Trombonist Vic Dickenson was one of the many ex-Count Basie sidemen that Vanguard Records producer John Hammond cut in a variety of configurations in the mid-fifties in his peak period of activity for the label. One other key album that featured Vic's playing as part of The Count Basie Bunch was “Too Marvelous For Words” (Vanguard Masters VCD 79601) a full description of which can be found on this website. This album, however, puts Vic absolutely centre stage, and has been compiled from two original long player issues: “Vic Dickenson Showcase Vol 1” (1953) and “Vol 2” (1954), with five tracks coming from each with each track featuring eight musicians.
Even to the untutored ear, there is an immediate aspect of the playing that becomes evident. Here was a group of players who were very much at ease with each other, all happy to fit their own work around the others. There are no moments when you feel any jockeying for position or any scoring of points in any form of showing off. This was in part due to the mutual respect they already had for each other, but would have been helped by the fact that the sessions for the tracks were not time-limited or pre-planned to any great degree. They just went in and played together and the end results exude a relaxed and happy atmosphere that is infectious. The opening track ‘Russian Lullaby’, for example, runs for over nine minutes and allows all the key soloists to stretch out, with Vic's own time matching Edmond Hall's clarinet, Ruby Braff's trumpet and Sir Charles Thompson's piano. A similar feel of enjoyment of each other's playing is found on the latter's album “For The Ears” (Vanguard Jazz Masters VCD 79604, also available here), and indeed there are two fine Thompson-penned tracks here, ‘Sir Charles At Home’ and ‘I Cover The Waterfront’, with this second one being especially moodful with the trumpet and clarinet painting beautiful late-night scenarios that allow Dickenson himself to play an extended solo towards the end that underlines the warmth of tone and subtlety that he was able to get from his instrument. Quite simply, it is marvelous to experience.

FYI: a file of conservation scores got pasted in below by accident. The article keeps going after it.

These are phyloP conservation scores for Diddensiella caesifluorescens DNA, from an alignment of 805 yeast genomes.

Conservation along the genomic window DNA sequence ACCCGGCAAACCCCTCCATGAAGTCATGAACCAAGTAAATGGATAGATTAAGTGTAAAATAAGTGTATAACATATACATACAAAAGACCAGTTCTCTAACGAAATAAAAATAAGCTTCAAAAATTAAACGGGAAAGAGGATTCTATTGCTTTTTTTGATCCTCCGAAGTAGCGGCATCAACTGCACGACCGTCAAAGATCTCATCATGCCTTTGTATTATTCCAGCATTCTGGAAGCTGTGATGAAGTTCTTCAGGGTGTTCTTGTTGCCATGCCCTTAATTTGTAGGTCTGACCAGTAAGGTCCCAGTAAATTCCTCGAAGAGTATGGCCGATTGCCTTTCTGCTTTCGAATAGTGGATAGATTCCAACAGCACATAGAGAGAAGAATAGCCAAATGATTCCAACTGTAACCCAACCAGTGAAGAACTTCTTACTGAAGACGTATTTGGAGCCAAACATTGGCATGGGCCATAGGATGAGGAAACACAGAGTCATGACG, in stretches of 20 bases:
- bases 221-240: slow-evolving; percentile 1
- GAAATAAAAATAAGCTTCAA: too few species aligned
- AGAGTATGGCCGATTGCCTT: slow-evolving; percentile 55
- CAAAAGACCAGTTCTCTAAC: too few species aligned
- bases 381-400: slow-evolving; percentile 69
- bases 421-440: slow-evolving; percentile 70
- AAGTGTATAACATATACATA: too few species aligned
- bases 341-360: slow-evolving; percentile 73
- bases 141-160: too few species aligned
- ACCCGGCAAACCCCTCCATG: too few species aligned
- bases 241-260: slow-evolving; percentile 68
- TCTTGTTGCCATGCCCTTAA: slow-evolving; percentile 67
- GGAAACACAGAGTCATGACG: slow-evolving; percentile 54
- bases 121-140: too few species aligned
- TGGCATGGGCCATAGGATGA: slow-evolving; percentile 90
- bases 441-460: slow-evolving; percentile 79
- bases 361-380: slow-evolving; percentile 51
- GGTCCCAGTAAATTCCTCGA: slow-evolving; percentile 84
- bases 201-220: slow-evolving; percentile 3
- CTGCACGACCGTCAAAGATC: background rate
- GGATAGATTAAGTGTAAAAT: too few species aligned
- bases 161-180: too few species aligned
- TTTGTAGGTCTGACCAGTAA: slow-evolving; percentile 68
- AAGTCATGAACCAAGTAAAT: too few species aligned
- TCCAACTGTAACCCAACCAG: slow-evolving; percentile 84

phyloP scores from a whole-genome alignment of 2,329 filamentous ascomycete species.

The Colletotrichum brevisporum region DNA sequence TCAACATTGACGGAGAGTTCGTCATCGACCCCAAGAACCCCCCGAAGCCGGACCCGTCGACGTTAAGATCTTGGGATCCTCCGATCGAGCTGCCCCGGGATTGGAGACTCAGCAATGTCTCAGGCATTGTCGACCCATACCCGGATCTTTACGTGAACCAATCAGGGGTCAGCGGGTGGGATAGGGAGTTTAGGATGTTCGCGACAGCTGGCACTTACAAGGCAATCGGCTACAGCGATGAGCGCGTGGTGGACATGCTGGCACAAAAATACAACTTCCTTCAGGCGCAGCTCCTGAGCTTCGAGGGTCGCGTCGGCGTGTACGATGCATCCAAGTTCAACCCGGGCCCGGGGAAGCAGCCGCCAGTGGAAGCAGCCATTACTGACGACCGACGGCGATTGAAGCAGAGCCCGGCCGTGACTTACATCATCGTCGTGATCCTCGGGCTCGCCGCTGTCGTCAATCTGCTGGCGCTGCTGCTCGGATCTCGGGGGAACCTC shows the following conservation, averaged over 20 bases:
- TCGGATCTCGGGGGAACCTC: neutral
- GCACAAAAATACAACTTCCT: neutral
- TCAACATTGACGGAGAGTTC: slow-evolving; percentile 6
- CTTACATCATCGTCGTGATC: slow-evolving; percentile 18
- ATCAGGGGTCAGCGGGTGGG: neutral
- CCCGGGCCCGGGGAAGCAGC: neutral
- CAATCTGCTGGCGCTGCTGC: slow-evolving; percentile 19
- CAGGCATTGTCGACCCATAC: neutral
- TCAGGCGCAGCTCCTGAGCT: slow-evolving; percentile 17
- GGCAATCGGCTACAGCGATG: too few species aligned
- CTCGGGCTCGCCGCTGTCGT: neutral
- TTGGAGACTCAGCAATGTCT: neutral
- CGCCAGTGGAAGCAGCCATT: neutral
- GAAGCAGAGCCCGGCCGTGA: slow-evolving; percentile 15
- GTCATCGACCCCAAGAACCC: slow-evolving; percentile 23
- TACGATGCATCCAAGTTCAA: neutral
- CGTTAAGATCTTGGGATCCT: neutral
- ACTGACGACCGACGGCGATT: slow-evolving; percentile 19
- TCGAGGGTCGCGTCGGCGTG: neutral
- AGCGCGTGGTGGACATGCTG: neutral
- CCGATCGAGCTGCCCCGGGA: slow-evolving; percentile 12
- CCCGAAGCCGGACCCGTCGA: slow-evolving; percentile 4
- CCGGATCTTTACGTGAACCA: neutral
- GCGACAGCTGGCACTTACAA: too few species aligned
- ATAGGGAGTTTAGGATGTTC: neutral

The only changes of personnel on the tracks comes with Jo Jones taking over the drum chair from Les Erskine and Shad Collins coming in on trumpet for the final five, though Ruby Braff does remain on two of them. Immediately ‘Runnin' Wild’ changes the mood as its frenetic pace prompts a very different feel. ‘Nice Work If You Can Get It’ then delivers more of a trad jazz feel, before we are treated to three longer tracks, ‘Old Fashioned Love’, ‘Everybody Loves My Baby’ and ‘Suspension Blues’ that all exhibit finesse and warm expressive playing throughout. Producer Hammond allowed and actively promoted a studio atmosphere designed to bring out the best in the musicians individually and collectively, and this album is proof that his approach could bear some very rich fruit.